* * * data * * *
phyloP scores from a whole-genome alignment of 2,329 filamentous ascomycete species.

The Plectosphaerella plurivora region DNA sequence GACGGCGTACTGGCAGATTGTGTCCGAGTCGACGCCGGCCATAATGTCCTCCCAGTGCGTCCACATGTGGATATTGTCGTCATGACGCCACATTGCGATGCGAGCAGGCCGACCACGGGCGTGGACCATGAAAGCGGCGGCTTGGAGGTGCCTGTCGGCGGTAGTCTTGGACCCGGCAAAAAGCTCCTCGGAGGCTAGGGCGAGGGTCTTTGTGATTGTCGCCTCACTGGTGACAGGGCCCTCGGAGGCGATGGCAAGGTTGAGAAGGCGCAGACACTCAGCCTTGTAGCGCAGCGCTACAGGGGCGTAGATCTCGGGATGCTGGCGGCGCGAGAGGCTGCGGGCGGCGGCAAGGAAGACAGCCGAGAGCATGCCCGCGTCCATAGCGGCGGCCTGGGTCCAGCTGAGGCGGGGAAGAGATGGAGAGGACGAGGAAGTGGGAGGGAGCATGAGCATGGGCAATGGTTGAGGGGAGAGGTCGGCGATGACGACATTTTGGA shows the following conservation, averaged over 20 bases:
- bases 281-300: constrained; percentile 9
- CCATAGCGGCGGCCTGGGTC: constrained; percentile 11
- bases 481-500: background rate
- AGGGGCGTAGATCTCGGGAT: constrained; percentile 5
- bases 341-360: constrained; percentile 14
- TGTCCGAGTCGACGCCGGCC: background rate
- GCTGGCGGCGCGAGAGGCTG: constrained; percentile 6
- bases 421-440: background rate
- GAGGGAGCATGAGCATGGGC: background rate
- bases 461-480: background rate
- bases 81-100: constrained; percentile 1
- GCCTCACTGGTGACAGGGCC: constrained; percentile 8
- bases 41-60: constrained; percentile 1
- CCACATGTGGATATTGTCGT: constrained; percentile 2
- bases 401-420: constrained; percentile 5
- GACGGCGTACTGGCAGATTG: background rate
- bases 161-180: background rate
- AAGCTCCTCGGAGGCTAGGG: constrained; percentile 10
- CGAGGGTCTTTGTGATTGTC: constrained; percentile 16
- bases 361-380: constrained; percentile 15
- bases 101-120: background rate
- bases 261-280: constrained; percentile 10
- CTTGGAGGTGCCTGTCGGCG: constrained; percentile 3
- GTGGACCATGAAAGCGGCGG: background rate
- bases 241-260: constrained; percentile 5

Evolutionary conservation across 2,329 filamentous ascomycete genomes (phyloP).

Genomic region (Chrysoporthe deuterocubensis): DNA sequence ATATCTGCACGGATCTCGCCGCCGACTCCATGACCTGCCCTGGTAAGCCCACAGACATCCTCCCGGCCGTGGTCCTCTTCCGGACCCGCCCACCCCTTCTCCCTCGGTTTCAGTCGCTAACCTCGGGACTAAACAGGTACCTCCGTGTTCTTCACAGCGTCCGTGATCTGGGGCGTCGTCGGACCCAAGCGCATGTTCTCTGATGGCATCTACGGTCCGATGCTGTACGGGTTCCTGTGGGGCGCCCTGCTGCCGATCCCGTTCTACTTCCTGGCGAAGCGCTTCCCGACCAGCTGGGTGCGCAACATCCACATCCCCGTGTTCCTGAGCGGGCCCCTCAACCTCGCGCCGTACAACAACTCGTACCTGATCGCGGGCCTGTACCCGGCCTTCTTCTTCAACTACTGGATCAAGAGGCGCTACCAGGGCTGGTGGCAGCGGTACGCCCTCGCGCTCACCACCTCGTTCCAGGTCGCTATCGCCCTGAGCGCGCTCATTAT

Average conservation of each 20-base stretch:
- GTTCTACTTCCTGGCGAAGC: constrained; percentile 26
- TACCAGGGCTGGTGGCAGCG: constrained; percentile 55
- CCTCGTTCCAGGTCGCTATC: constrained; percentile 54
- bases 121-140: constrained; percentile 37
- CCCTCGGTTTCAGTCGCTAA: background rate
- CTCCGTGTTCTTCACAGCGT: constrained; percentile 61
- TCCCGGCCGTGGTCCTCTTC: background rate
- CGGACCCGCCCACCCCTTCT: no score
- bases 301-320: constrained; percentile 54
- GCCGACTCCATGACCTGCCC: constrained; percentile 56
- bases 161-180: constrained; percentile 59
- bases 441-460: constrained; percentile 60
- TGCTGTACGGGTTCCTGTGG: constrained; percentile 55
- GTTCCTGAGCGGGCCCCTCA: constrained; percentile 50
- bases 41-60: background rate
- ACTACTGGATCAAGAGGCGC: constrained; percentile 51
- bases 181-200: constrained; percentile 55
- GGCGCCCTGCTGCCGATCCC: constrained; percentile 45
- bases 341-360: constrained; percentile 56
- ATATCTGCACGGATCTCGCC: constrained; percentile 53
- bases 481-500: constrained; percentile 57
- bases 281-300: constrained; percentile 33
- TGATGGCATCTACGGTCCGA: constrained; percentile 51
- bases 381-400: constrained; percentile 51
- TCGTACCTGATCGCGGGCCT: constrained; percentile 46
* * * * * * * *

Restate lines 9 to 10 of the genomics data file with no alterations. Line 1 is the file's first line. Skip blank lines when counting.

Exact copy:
- GCTGGCGGCGCGAGAGGCTG: constrained; percentile 6
- bases 421-440: background rate